A powerful way to convince people of a policy, is to get them to believe they understand the policy’s disadvantages. People believe they understand the disadvantages of nuclear power: radioactive waste, and the possibility of catastrophe. Skeptical/sciencey people tend to think these disadvantages are small, because they know people often give too much weight to highly unlikely outcomes. But in fact, the main thing holding back nuclear power, is that it’s not economically competitive.

Public understanding of nuclear power is based on decades of political debate, with one side arguing that nuclear power is much cleaner than the alternatives, and the other side pointing to catastrophes like Chernobyl or Fukushima. I recall being taught these advantages and disadvantages in grade school science classes. They were also encoded into Sim City. But in the real world, the advantages and disadvantages of different energy sources are not timeless. They depend on the details of the technology. It is not possible to understand a complex and ever-changing issue based on what you were taught in grade school.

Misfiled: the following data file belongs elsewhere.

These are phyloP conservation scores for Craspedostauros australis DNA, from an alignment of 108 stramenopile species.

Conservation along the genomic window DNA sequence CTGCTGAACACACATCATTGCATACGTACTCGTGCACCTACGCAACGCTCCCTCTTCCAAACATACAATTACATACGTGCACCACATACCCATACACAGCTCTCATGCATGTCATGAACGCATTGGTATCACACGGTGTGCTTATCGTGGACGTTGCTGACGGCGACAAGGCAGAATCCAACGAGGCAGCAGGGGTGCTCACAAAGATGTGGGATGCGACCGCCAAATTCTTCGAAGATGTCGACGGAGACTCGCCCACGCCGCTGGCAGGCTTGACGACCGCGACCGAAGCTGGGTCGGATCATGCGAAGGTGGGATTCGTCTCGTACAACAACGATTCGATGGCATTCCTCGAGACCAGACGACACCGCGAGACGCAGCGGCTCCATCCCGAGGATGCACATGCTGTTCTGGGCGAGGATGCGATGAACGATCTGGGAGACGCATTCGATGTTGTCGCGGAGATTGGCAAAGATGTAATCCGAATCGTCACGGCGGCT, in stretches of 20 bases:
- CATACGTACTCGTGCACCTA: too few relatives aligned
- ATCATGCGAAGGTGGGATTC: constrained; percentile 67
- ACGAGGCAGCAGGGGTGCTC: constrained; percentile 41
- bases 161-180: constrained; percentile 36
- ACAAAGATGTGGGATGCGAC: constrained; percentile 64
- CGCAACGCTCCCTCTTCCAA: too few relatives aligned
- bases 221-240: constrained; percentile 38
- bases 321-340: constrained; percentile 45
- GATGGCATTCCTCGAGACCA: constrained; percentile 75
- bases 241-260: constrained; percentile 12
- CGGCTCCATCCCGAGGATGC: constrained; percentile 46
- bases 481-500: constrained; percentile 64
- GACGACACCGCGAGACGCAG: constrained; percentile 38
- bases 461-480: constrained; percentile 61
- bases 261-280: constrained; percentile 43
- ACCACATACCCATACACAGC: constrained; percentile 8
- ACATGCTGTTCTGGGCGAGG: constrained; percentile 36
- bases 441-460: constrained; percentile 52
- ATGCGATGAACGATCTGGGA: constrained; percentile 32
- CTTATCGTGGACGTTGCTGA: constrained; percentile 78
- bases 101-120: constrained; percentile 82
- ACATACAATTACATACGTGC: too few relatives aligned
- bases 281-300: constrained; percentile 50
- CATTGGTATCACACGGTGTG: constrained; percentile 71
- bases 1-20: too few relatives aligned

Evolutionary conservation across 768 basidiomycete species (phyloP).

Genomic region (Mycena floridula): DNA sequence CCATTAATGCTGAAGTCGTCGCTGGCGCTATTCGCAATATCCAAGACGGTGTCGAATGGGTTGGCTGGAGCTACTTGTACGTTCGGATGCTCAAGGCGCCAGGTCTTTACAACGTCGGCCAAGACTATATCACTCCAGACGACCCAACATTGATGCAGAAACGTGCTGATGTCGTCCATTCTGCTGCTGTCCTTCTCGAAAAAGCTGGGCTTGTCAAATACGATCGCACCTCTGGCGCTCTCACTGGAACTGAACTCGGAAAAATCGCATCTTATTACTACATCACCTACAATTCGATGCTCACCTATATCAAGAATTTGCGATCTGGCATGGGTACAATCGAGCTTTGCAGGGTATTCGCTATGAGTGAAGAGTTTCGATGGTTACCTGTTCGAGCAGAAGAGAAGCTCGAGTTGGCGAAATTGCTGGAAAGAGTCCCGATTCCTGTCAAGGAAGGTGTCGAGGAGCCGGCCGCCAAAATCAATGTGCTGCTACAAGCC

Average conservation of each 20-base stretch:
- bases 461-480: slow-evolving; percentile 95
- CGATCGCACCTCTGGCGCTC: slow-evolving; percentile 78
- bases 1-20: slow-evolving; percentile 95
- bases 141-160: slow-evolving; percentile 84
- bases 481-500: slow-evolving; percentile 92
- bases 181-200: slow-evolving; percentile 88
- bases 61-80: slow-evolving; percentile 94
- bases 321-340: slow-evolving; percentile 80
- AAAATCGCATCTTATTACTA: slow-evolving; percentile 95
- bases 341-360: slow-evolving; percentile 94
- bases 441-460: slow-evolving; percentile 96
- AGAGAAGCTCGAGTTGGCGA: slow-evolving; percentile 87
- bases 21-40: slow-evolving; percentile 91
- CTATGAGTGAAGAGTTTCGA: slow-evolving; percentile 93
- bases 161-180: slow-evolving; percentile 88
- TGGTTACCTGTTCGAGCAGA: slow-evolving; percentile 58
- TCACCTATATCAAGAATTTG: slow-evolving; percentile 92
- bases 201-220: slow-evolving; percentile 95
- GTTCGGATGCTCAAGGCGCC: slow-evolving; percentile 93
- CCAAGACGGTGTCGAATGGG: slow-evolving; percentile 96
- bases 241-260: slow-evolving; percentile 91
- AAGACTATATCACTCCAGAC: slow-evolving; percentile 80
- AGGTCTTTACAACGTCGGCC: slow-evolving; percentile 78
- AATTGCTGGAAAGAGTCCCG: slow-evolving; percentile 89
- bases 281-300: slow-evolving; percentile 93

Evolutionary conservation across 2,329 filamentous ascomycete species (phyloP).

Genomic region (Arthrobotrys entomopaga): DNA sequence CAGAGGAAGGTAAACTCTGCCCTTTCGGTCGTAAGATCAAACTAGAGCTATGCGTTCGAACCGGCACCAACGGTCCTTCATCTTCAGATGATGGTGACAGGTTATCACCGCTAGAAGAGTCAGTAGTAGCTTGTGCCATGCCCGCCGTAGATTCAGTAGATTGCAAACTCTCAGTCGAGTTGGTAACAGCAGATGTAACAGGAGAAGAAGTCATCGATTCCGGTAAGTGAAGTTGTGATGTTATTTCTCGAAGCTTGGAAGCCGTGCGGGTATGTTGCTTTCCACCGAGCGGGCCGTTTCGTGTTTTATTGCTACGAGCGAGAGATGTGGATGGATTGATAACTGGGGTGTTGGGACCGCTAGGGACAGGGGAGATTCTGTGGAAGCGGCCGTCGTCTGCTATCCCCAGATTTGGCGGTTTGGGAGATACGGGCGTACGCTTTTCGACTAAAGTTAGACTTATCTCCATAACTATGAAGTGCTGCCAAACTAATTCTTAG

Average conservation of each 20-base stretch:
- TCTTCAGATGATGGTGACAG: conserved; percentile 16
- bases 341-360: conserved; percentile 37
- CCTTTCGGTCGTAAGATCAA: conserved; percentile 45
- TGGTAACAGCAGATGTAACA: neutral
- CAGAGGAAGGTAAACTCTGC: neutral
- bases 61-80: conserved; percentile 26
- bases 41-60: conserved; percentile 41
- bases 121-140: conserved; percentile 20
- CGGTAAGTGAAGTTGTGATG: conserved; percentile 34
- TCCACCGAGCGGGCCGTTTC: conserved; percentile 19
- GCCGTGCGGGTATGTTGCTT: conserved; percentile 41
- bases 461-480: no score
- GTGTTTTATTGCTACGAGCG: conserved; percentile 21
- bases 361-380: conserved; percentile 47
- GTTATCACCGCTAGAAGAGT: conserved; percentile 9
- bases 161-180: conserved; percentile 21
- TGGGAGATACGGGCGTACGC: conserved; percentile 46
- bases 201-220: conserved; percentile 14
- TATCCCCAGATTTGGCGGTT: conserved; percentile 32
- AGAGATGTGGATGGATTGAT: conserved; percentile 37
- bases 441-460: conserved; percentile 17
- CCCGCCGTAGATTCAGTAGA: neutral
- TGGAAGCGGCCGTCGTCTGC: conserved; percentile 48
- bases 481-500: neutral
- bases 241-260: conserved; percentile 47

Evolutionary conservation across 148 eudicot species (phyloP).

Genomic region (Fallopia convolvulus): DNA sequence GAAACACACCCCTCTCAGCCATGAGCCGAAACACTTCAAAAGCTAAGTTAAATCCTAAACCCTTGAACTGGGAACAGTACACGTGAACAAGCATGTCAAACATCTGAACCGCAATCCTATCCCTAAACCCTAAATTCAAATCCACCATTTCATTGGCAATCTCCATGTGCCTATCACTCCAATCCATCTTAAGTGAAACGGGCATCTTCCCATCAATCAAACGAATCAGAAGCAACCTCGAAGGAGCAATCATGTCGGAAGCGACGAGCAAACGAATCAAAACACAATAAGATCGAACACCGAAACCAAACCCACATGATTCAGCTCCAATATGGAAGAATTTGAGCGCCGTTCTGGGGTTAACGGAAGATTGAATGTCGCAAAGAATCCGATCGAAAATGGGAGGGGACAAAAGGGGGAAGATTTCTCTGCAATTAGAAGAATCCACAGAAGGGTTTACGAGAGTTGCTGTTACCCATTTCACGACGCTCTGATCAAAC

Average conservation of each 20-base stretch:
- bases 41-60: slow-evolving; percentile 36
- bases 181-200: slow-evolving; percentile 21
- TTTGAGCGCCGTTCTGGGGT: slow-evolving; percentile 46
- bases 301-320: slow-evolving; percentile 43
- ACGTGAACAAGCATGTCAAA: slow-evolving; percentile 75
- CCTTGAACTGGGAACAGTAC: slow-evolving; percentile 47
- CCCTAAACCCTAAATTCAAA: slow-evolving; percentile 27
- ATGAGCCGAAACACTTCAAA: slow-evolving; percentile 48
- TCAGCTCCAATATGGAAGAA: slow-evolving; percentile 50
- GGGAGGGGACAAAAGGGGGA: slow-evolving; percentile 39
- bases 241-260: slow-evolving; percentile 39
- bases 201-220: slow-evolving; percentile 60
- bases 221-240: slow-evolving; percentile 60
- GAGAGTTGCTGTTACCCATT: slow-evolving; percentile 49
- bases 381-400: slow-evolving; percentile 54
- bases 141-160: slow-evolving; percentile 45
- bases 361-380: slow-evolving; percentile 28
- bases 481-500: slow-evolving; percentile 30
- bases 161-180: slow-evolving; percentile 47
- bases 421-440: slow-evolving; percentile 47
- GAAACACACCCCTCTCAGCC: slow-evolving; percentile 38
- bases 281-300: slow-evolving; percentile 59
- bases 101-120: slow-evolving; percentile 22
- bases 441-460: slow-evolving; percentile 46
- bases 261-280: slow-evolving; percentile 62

If you take nothing else away, I would like to at least persuade you of this: a) you don’t understand the disadvantages of nuclear power as well as you thought, and b) your position of “more nuclear power” should be updated to “nuclear power is an option that experts should consider”.  If you’d like to learn more, read on.

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The books of Gene Wolfe

cn: no significant spoilers

Sci-fi/fantasy author Gene Wolfe died last week. A shame, because I read and liked many of his books. I read nine and a half of his books (about seven years ago, so cut me some slack if I get anything wrong), and I’d like to reflect on them.